To the Editor:

Contrary to what David Grimm GRD ’04 believes (“In war, silence is louder than bombs,” 3/27), the so-called silence that we hear is not from opponents of the war, but rather from supporters of it.

The anti-war message has come through more than enough. In protests in cities around the country and around the world which have devolved into violence, in op-ed pieces in newspapers such as The New York Times from columnists and former President Carter that criticize the Bush administration but offer no realistic alternative to dealing with Iraq, and from athletes and Hollywood celebrities taking advantage of their visibility to express their opinion, no matter how ill-informed, there has been a cacaphony of anti-war talk.

Despite their relative silence, the majority of the country that supports the war won the debate when it mattered — last fall when Congress authorized President Bush to use force against Iraq if necessary.

Now that the war has started, support is increasing. Where was the anti-war crowd last fall when the House and Senate overwhelmingly authorized force against Iraq?

Presumably, many of the protesters would say that the reason they’re against the war now is that they care so much about their country. But if they care so much about their country why didn’t they protest when and where it mattered?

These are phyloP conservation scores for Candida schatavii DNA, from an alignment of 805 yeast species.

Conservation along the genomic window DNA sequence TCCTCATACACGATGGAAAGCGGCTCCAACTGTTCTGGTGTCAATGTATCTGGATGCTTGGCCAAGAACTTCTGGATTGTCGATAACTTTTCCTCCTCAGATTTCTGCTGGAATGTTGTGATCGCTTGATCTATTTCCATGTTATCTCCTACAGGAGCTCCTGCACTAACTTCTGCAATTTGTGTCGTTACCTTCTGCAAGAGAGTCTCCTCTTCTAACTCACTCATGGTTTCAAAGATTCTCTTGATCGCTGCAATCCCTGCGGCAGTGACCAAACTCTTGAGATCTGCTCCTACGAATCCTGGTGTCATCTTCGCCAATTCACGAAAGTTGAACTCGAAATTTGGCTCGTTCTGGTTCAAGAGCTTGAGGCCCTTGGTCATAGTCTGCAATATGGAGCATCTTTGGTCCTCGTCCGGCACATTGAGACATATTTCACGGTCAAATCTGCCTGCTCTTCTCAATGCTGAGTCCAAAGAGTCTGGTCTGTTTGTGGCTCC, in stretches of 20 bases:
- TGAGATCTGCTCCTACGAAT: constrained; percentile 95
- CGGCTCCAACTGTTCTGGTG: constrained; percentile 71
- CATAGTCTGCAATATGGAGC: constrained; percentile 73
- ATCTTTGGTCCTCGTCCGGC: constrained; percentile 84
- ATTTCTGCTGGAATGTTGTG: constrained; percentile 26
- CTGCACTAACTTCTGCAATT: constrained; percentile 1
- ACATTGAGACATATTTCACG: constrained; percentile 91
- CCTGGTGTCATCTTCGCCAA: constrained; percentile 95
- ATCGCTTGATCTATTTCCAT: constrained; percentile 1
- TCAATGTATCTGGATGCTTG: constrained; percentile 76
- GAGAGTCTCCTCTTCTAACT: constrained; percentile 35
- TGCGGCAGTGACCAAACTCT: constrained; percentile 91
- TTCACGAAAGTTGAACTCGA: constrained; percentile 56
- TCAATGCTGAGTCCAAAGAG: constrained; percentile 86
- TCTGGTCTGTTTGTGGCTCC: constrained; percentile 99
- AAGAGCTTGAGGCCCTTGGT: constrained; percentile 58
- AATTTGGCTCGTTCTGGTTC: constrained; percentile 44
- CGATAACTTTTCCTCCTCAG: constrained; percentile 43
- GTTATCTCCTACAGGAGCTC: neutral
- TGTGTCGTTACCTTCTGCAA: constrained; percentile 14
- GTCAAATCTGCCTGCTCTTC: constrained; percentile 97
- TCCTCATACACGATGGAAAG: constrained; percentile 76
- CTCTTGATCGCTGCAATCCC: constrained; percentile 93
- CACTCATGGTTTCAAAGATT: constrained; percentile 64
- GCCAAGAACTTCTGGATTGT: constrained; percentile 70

Where were the crowds outside Sen. Joe Lieberman’s house before he voted to authorize force? Was anybody stopping traffic in Chappaqua, N.Y., when Sen. Hillary Clinton was deciding to vote to authorize force and pave the way for war? Why not?

At this point, protesting against the war is particularly mindless.

Does anybody really expect that after one week of combat and with our troops closing in on Baghdad (and finding chemical weapons suits if not yet chemical weapons) that chanting “no blood for oil” or whatever else is really going to make a difference? Instead of wasting their time being part of a faceless mob, anti-war protesters should really distinguish themselves. If they really want to make a statement, they should follow Henry Thoreau’s example and refuse to pay their taxes to suppport the government.

Even better, imagine the impact anti-war protesters could have right here in New Haven.

If instead of making themselves feel morally superior by protesting a war our elected representatives overwhelmingly endorsed, they should volunteer their time and energy to make a difference by helping someone learn to read or building a house with Habitat for Humanity. It may not be as loud, but it would do a lot more good.

John M. Dusza SOM ’03

April 1, 2003